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Arxceo Turns Table at Conference

Arxceo's anti-reconnaissance security appliance turns the table on cyber specialists at engineering conference

HUNTSVILLE, Ala. -- Arxceo® Corporation, a provider of anti-reconnaissance and anomaly behavioral-based attack prevention technology, demonstrated its Ally ip100(TM) security appliance during the Digital Combat Exercise (DCE) held at the 2007 Southeastern Software & Systems Engineering Conference (SE)3 on March 12-15 in Huntsville, Alabama. The Ally ip100 performed flawlessly by camouflaging the network and frustrating attackers with anti-reconnaissance false positives. Unlike the false positives that network administrators are usually faced with, these false positives confuse, deter and mislead the attacker and cause them to loose valuable time.

Among the experts analyzing Arxceo's defense were researchers from the Georgia Tech Research Institute, which fielded an "attack team” that participated in the digital exercise designed to engage cyber specialists in launching digital attacks on networks with varying levels of security. The Georgia Tech Research Institute team said Arxceo's Ally ip100 is likely to be very effective in deterring hackers from attacking a network or server.

Arxceo's Ally ip100(TM) is an easy-to-install, low-cost, low-maintenance solution designed for small businesses, branch offices and departments hoping to avoid zero-day attacks, Denial of Service (DOS) attacks, or to keep safe from hackers and corporate espionage breaches. The Ally ip100 creates an offensive, always-on defense that prevents attackers from using even a single packet to probe the network for vulnerabilities. Arxceo's Ally ip100 defense was the least expensive security device integrated into the Digital Combat Exercise.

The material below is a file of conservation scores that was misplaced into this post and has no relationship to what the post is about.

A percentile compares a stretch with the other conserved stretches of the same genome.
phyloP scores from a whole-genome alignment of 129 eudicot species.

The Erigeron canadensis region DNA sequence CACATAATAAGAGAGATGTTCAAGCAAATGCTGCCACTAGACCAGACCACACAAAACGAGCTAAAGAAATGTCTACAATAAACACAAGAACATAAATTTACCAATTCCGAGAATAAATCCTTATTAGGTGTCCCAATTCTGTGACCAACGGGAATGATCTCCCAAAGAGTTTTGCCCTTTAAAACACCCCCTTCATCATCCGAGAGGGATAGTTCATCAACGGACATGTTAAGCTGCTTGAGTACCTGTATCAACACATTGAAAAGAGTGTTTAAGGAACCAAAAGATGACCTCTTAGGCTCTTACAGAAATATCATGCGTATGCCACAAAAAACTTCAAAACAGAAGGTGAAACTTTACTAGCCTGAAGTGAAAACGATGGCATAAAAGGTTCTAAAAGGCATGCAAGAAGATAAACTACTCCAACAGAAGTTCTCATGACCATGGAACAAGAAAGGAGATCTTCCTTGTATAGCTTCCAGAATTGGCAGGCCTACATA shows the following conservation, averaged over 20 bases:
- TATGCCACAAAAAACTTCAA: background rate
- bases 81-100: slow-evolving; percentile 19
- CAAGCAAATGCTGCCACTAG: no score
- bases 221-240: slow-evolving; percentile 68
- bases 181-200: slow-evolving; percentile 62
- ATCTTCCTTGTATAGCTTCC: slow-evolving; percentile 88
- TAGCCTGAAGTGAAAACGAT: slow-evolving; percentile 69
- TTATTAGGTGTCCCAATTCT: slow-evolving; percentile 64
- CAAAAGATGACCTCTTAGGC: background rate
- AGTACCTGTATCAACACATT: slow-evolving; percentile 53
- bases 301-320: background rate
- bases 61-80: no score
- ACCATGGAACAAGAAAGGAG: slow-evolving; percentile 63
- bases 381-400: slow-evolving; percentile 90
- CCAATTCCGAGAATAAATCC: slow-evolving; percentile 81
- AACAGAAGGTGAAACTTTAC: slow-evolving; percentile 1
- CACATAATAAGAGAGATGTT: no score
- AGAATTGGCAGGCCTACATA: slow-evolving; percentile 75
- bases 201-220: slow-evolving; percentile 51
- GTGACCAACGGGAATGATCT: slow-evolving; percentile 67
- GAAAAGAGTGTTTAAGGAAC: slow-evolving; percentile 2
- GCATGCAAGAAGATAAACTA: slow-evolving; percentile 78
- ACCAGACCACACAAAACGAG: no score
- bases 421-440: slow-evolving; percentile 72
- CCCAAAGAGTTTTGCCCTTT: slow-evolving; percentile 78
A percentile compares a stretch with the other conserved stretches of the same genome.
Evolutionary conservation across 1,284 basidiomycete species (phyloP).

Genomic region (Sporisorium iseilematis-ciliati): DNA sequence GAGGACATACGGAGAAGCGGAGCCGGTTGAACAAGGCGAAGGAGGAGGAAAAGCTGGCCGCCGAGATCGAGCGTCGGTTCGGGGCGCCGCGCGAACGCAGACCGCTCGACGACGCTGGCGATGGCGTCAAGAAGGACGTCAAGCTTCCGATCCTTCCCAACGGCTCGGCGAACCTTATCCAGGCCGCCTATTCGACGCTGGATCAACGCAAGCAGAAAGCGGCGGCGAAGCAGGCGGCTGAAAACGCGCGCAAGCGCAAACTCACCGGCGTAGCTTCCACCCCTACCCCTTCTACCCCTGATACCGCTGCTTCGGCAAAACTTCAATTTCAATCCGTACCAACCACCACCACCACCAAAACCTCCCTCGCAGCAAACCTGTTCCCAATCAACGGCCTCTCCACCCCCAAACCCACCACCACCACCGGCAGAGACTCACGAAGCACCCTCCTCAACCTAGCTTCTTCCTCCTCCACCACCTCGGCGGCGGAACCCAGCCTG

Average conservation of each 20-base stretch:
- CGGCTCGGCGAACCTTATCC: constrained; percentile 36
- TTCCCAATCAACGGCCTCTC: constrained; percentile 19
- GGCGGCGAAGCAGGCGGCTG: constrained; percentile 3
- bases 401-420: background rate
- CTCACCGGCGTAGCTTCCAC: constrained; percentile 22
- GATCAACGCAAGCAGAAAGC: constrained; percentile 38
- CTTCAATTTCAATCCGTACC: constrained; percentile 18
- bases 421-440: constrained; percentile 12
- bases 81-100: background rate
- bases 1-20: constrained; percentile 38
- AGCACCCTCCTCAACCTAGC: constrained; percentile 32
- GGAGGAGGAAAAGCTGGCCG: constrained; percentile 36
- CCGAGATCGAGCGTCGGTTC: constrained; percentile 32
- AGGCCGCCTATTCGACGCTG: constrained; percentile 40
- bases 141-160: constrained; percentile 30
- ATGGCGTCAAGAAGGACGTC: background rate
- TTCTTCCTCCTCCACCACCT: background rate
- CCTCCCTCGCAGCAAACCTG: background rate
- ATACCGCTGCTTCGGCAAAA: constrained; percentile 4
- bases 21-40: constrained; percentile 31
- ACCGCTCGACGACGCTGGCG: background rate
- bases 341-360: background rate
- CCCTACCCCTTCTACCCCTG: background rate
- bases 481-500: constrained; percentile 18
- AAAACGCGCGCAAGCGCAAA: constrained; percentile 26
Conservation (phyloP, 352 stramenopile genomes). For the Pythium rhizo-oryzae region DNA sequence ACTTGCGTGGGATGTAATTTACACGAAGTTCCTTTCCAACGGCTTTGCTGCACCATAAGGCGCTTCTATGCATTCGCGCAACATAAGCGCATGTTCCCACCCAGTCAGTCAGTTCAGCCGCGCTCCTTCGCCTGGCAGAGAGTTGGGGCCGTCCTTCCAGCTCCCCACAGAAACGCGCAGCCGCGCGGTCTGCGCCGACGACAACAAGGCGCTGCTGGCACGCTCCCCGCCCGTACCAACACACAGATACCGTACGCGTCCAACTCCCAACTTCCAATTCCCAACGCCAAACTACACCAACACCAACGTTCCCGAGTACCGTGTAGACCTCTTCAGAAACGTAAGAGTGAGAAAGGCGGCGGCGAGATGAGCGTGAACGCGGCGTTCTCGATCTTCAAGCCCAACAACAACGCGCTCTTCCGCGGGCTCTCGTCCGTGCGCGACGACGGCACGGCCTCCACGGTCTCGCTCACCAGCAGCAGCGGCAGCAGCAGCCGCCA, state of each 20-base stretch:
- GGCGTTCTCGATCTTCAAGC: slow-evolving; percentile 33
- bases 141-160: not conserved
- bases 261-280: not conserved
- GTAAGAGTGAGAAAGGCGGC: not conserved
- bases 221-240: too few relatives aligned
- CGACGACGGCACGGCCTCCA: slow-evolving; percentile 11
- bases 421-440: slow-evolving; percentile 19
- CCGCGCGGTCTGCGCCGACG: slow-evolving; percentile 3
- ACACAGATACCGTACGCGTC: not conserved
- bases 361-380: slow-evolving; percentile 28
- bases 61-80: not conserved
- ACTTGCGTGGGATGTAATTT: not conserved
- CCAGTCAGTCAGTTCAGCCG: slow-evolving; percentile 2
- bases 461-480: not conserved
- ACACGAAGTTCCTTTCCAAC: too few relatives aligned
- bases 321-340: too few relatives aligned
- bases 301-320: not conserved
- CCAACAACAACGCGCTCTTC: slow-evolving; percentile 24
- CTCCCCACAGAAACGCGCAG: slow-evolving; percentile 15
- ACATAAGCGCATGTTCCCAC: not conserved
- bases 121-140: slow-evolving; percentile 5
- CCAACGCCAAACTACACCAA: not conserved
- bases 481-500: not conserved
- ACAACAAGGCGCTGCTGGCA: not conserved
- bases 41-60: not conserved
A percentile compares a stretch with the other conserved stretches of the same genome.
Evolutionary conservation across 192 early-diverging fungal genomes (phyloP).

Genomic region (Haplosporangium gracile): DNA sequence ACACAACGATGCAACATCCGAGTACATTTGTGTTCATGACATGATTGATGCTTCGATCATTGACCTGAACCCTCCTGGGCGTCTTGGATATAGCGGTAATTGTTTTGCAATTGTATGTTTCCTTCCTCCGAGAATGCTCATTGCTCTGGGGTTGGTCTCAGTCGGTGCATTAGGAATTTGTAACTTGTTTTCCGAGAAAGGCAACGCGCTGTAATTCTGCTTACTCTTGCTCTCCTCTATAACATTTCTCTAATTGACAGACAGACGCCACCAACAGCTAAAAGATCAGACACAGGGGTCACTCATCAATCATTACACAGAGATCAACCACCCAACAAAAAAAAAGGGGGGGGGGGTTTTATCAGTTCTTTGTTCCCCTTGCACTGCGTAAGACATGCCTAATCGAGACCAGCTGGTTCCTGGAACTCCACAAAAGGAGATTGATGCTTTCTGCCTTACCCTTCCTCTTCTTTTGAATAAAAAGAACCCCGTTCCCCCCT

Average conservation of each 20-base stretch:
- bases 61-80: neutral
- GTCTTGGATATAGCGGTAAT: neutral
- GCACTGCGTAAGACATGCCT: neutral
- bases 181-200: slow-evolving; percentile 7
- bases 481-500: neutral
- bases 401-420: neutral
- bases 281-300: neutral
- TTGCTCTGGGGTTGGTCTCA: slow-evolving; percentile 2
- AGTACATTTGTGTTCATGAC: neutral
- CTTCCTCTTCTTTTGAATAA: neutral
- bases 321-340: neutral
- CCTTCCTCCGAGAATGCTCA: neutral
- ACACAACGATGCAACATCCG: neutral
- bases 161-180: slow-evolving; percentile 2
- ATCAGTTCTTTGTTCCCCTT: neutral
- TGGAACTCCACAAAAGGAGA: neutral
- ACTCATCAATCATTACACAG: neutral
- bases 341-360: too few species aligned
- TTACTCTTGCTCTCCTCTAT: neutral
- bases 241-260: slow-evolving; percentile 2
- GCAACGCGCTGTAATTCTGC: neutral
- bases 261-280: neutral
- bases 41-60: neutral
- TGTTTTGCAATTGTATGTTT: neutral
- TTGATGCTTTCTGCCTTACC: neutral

"We were asked to make this easier than the last Digital Combat Exercise, as all the teams were frustrated and unable to get any information about devices behind our appliance. This year, we provided the IP address of the unprotected Webserver and told them there were at least two default services running on their standard ports with easy-to-guess passwords,” said Don Davidson, CEO, Arxceo. "In order to simplify the process even further and make it a learning experience, we provided the teams with our literature and towards the end of the lengthy exercise; we turned off our blacklisting feature.”

Arxceo Corp.

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